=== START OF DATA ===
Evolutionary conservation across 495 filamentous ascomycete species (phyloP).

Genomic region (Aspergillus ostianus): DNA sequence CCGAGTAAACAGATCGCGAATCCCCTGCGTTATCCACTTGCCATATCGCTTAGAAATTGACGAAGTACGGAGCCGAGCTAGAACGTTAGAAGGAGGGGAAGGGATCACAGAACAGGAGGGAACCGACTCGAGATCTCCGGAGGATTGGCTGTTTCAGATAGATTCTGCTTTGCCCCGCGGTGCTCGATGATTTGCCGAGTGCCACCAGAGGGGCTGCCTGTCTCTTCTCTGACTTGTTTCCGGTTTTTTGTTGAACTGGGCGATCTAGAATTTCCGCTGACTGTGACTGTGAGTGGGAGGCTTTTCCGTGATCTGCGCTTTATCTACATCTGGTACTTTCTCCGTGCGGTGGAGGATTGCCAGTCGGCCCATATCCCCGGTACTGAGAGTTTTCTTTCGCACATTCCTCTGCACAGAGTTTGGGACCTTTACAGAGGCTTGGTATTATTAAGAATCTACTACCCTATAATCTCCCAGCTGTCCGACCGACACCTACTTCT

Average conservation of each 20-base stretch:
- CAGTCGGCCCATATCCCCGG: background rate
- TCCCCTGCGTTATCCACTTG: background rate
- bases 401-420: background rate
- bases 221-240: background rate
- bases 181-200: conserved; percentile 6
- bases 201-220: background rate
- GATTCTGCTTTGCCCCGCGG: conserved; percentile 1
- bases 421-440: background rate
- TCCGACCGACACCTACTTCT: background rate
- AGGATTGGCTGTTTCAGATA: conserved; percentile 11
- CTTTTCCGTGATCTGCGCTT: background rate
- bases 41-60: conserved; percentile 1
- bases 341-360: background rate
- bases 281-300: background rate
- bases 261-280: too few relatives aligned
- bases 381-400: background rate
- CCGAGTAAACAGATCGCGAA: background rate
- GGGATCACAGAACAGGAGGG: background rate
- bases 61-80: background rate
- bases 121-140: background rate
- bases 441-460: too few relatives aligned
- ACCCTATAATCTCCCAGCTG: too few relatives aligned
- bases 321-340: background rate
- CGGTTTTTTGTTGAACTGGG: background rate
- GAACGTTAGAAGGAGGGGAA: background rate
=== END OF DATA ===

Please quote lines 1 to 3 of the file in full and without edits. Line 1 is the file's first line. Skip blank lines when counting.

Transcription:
Evolutionary conservation across 495 filamentous ascomycete species (phyloP).

Genomic region (Aspergillus ostianus): DNA sequence CCGAGTAAACAGATCGCGAATCCCCTGCGTTATCCACTTGCCATATCGCTTAGAAATTGACGAAGTACGGAGCCGAGCTAGAACGTTAGAAGGAGGGGAAGGGATCACAGAACAGGAGGGAACCGACTCGAGATCTCCGGAGGATTGGCTGTTTCAGATAGATTCTGCTTTGCCCCGCGGTGCTCGATGATTTGCCGAGTGCCACCAGAGGGGCTGCCTGTCTCTTCTCTGACTTGTTTCCGGTTTTTTGTTGAACTGGGCGATCTAGAATTTCCGCTGACTGTGACTGTGAGTGGGAGGCTTTTCCGTGATCTGCGCTTTATCTACATCTGGTACTTTCTCCGTGCGGTGGAGGATTGCCAGTCGGCCCATATCCCCGGTACTGAGAGTTTTCTTTCGCACATTCCTCTGCACAGAGTTTGGGACCTTTACAGAGGCTTGGTATTATTAAGAATCTACTACCCTATAATCTCCCAGCTGTCCGACCGACACCTACTTCT

Average conservation of each 20-base stretch: